10/23 Raptor Video

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New Member
May 9, 2021
I'll pick at this nit, Ross, and go you one better :). Actually, the fact that the original empty weight WASN'T pulled from a hat, but was pulled from the empty weight of a Velocity XL-RG, which is the closest extant canard type aircraft, makes the "overweightness" issue even worse. Had it been pulled from a hat, there would have been zero basis for assuming that it was a reasonable #, so missing it by 90% or thereabouts wouldn't be completely insane.

But since it was based on an existing aircraft that can be built at that empty weight, the "overweightness" is even more egregious. I make the assumption that even though Raptor is a slightly larger aircraft than a Velocity XL-RG, the theory was that "BUT CARBON" was going to eliminate all the excess weight in the Audi engine, pressurization, and poor engineering. Obviously, that's not how things work (and wouldn't have worked, even with good engineering and a TIO aircraft engine).

When anyone asks me if they should build a COZY out of carbon, because they'll save a bunch of weight over fiberglass AND it'll be stronger, I ask them how many COZYs have had structural failures in flight (the answer is zero) and how much lighter a Berkut is than a Long-EZ (the answer is 100 lb. to 200 lb. or so heavier).
Berkut has only has carbon wings, canard spar caps (because you embed the antenna) and strake skins. The fuselage mimics the laminations set forth by Rutan for the long EZ. (7781uni, DB090 biax, Divinicell or balsa core, DB 909 Biax, 7781 uni). D.R. was careful to use the original EZ laminate schedule as closely as possible. The changes to carbon were in the wings (uni in the long EZ laminations) over the stock EZ blue foam cores initially, and then fully molded wings and strakes. Honestly, The original laminations and foam cores were impossible to beat for weight, because Rutan is, in fact, a genius, but the stiffness and strength of the carbon wing was about double. It makes sense: when you have 2 ply core 2 ply, and they have the same arial weight, it weighs the same. all you can do is reduce a ply and D.R. was wisely not every going to do that. The EZ laminations were sacrosanct. By the time the project had eveolved into Mobius, we were molding complete fuselages in one piece, in carbon. The most impressive piece I have ever seen. It took two weeks to lay up. This included roll overs, all hard points and we bagged it out of the canopy openings. The extra weight was really mostly a factor of the gear system (Shirl Dickey- Eracer) and the added weight and complexity of the 360/540. I will tell you though, that the power to weight and speed was...adequate. Especially with the 540 and constant speed prop. It would pin you to your seat. The 360 versions could also touch 260-270 MPH and the 540 would do it all day. They could return over 40mpg @ 180 as I recall. It would run out of elevator up trim at about 270. Great airplane, just hard to build. Harder than most people had time or skill for.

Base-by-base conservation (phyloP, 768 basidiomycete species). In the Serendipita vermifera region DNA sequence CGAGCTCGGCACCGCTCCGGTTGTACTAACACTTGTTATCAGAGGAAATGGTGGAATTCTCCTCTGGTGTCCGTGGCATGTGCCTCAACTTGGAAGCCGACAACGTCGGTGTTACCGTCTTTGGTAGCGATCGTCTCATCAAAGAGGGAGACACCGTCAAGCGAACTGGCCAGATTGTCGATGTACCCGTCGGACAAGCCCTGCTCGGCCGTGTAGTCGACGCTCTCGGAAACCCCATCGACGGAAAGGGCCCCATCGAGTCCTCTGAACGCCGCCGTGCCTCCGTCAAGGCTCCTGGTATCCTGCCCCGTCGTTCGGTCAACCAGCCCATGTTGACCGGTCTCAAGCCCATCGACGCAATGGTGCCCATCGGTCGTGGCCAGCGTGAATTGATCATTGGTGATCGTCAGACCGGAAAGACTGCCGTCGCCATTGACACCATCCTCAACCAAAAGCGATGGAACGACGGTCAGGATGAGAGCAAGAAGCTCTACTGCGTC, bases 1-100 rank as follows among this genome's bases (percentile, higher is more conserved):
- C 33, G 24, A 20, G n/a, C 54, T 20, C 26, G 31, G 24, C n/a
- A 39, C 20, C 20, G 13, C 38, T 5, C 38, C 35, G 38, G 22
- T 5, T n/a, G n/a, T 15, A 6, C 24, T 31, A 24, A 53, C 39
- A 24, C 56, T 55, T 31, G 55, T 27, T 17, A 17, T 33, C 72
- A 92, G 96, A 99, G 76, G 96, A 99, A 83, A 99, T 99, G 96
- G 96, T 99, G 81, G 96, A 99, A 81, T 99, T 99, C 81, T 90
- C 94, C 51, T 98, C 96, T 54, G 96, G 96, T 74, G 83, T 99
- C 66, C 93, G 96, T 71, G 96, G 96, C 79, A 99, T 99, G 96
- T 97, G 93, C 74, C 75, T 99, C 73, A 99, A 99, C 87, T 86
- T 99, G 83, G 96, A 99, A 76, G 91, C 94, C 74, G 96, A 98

Victor Bravo

Well-Known Member
HBA Supporter
Jul 30, 2014
KWHP, Los Angeles CA, USA
Although I have never been in the Berkut, it was always my understanding (back in the day, from R. Riley) that the carbon versions were stiff as hell... if you flew through what was "mild chop" for a glass Long-EZ the carbon Berkut would pound you like Mike Tyson. The stiffness combined with the Berkut's very high cruise speed was uncomfortable on many more days than other composite airplanes.

This was THIRD hand info; again I have not ever flown the Berkut and only have a couple of flights in any canard (One in Klaus' Vari-Eze and one in Verne Simon's Long-EZ).

Getting the s**t pounded out of you because you're penetrating choppy air at 200-230 knots in a light/stiff airplane doesn't sound like fun to me.


Well-Known Member
Log Member
Feb 19, 2012
Then you should be flying a Long, not a Berkut!
right now I fly a Mooney and it is a lot more comfortable at 120 kn than 140 kn when it is choppy also it helps to get above the clouds where it can be really smooth when it is bumpy low.... but for the normal $100 lunch we usually do not go far enough to justify the climb...


Well-Known Member
Sep 11, 2015
The Quicksilver and other ultralights don’t get a choppy ride. Penetration speed is slow, so you get gentle rises and drops.
True that. In my little Challenger I could slow to 55-60 mph and it would just kind roll up and down the thermals & light chop. What I'm flying now tends to take the bumps more like a VW with worn out shocks on a dirt road ... 😁